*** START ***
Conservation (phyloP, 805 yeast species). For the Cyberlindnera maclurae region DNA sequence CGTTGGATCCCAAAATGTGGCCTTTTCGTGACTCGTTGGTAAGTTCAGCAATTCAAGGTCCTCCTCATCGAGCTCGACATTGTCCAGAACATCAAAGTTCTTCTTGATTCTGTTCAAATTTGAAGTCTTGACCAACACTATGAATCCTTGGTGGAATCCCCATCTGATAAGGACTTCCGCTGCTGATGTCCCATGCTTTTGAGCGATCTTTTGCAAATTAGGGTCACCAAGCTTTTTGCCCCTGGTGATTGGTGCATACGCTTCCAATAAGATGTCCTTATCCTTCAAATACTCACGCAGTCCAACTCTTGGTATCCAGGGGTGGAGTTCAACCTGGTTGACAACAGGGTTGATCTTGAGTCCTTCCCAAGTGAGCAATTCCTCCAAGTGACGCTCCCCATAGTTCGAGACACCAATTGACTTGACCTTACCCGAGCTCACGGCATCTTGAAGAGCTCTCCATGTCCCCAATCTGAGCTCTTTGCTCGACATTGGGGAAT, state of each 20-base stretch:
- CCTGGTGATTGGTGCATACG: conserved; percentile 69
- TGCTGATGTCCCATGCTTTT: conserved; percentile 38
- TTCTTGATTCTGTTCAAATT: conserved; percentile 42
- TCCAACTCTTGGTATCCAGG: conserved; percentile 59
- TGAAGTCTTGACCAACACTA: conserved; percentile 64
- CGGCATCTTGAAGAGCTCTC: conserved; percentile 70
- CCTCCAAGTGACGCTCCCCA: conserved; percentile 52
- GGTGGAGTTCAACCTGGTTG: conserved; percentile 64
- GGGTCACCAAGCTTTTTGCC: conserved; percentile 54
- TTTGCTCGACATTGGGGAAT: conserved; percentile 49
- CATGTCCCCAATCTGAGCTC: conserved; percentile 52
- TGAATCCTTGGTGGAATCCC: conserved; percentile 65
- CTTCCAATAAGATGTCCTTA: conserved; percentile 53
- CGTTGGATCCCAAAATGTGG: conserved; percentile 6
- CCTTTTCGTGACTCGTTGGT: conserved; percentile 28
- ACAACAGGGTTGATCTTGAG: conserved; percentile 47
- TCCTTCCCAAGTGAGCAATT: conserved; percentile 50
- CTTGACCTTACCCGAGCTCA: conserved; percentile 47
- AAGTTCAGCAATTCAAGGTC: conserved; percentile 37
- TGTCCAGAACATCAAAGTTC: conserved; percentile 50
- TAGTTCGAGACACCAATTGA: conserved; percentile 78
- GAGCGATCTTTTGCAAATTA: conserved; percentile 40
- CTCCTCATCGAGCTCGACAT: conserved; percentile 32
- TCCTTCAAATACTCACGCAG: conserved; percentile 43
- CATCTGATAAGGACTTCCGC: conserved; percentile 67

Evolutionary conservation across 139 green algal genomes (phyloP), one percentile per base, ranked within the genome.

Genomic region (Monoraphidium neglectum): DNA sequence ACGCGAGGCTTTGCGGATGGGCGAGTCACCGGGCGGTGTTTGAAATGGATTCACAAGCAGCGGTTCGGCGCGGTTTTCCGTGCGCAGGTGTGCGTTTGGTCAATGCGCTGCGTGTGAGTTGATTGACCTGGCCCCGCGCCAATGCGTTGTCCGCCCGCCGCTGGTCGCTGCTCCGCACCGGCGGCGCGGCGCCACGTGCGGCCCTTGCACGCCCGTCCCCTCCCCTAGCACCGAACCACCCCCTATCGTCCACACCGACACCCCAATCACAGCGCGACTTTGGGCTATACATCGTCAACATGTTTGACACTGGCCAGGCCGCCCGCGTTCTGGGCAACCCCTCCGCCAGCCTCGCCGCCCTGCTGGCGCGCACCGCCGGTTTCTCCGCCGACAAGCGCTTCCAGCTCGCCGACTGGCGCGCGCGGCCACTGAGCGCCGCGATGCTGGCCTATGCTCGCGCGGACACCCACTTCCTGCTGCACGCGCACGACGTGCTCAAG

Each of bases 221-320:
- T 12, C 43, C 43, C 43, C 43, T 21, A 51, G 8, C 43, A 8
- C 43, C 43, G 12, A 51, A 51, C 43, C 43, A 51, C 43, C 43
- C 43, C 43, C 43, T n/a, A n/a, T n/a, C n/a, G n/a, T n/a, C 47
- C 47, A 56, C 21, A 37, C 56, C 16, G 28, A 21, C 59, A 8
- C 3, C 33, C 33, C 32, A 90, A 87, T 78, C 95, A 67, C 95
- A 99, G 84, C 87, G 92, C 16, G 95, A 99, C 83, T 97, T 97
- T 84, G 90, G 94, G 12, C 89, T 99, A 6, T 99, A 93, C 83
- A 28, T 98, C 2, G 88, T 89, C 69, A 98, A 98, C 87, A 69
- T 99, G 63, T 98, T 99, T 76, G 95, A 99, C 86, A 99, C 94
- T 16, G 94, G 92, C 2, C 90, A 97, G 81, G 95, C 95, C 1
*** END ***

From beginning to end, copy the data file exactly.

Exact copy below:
Conservation (phyloP, 805 yeast species). For the Cyberlindnera maclurae region DNA sequence CGTTGGATCCCAAAATGTGGCCTTTTCGTGACTCGTTGGTAAGTTCAGCAATTCAAGGTCCTCCTCATCGAGCTCGACATTGTCCAGAACATCAAAGTTCTTCTTGATTCTGTTCAAATTTGAAGTCTTGACCAACACTATGAATCCTTGGTGGAATCCCCATCTGATAAGGACTTCCGCTGCTGATGTCCCATGCTTTTGAGCGATCTTTTGCAAATTAGGGTCACCAAGCTTTTTGCCCCTGGTGATTGGTGCATACGCTTCCAATAAGATGTCCTTATCCTTCAAATACTCACGCAGTCCAACTCTTGGTATCCAGGGGTGGAGTTCAACCTGGTTGACAACAGGGTTGATCTTGAGTCCTTCCCAAGTGAGCAATTCCTCCAAGTGACGCTCCCCATAGTTCGAGACACCAATTGACTTGACCTTACCCGAGCTCACGGCATCTTGAAGAGCTCTCCATGTCCCCAATCTGAGCTCTTTGCTCGACATTGGGGAAT, state of each 20-base stretch:
- CCTGGTGATTGGTGCATACG: conserved; percentile 69
- TGCTGATGTCCCATGCTTTT: conserved; percentile 38
- TTCTTGATTCTGTTCAAATT: conserved; percentile 42
- TCCAACTCTTGGTATCCAGG: conserved; percentile 59
- TGAAGTCTTGACCAACACTA: conserved; percentile 64
- CGGCATCTTGAAGAGCTCTC: conserved; percentile 70
- CCTCCAAGTGACGCTCCCCA: conserved; percentile 52
- GGTGGAGTTCAACCTGGTTG: conserved; percentile 64
- GGGTCACCAAGCTTTTTGCC: conserved; percentile 54
- TTTGCTCGACATTGGGGAAT: conserved; percentile 49
- CATGTCCCCAATCTGAGCTC: conserved; percentile 52
- TGAATCCTTGGTGGAATCCC: conserved; percentile 65
- CTTCCAATAAGATGTCCTTA: conserved; percentile 53
- CGTTGGATCCCAAAATGTGG: conserved; percentile 6
- CCTTTTCGTGACTCGTTGGT: conserved; percentile 28
- ACAACAGGGTTGATCTTGAG: conserved; percentile 47
- TCCTTCCCAAGTGAGCAATT: conserved; percentile 50
- CTTGACCTTACCCGAGCTCA: conserved; percentile 47
- AAGTTCAGCAATTCAAGGTC: conserved; percentile 37
- TGTCCAGAACATCAAAGTTC: conserved; percentile 50
- TAGTTCGAGACACCAATTGA: conserved; percentile 78
- GAGCGATCTTTTGCAAATTA: conserved; percentile 40
- CTCCTCATCGAGCTCGACAT: conserved; percentile 32
- TCCTTCAAATACTCACGCAG: conserved; percentile 43
- CATCTGATAAGGACTTCCGC: conserved; percentile 67

Evolutionary conservation across 139 green algal genomes (phyloP), one percentile per base, ranked within the genome.

Genomic region (Monoraphidium neglectum): DNA sequence ACGCGAGGCTTTGCGGATGGGCGAGTCACCGGGCGGTGTTTGAAATGGATTCACAAGCAGCGGTTCGGCGCGGTTTTCCGTGCGCAGGTGTGCGTTTGGTCAATGCGCTGCGTGTGAGTTGATTGACCTGGCCCCGCGCCAATGCGTTGTCCGCCCGCCGCTGGTCGCTGCTCCGCACCGGCGGCGCGGCGCCACGTGCGGCCCTTGCACGCCCGTCCCCTCCCCTAGCACCGAACCACCCCCTATCGTCCACACCGACACCCCAATCACAGCGCGACTTTGGGCTATACATCGTCAACATGTTTGACACTGGCCAGGCCGCCCGCGTTCTGGGCAACCCCTCCGCCAGCCTCGCCGCCCTGCTGGCGCGCACCGCCGGTTTCTCCGCCGACAAGCGCTTCCAGCTCGCCGACTGGCGCGCGCGGCCACTGAGCGCCGCGATGCTGGCCTATGCTCGCGCGGACACCCACTTCCTGCTGCACGCGCACGACGTGCTCAAG

Each of bases 221-320:
- T 12, C 43, C 43, C 43, C 43, T 21, A 51, G 8, C 43, A 8
- C 43, C 43, G 12, A 51, A 51, C 43, C 43, A 51, C 43, C 43
- C 43, C 43, C 43, T n/a, A n/a, T n/a, C n/a, G n/a, T n/a, C 47
- C 47, A 56, C 21, A 37, C 56, C 16, G 28, A 21, C 59, A 8
- C 3, C 33, C 33, C 32, A 90, A 87, T 78, C 95, A 67, C 95
- A 99, G 84, C 87, G 92, C 16, G 95, A 99, C 83, T 97, T 97
- T 84, G 90, G 94, G 12, C 89, T 99, A 6, T 99, A 93, C 83
- A 28, T 98, C 2, G 88, T 89, C 69, A 98, A 98, C 87, A 69
- T 99, G 63, T 98, T 99, T 76, G 95, A 99, C 86, A 99, C 94
- T 16, G 94, G 92, C 2, C 90, A 97, G 81, G 95, C 95, C 1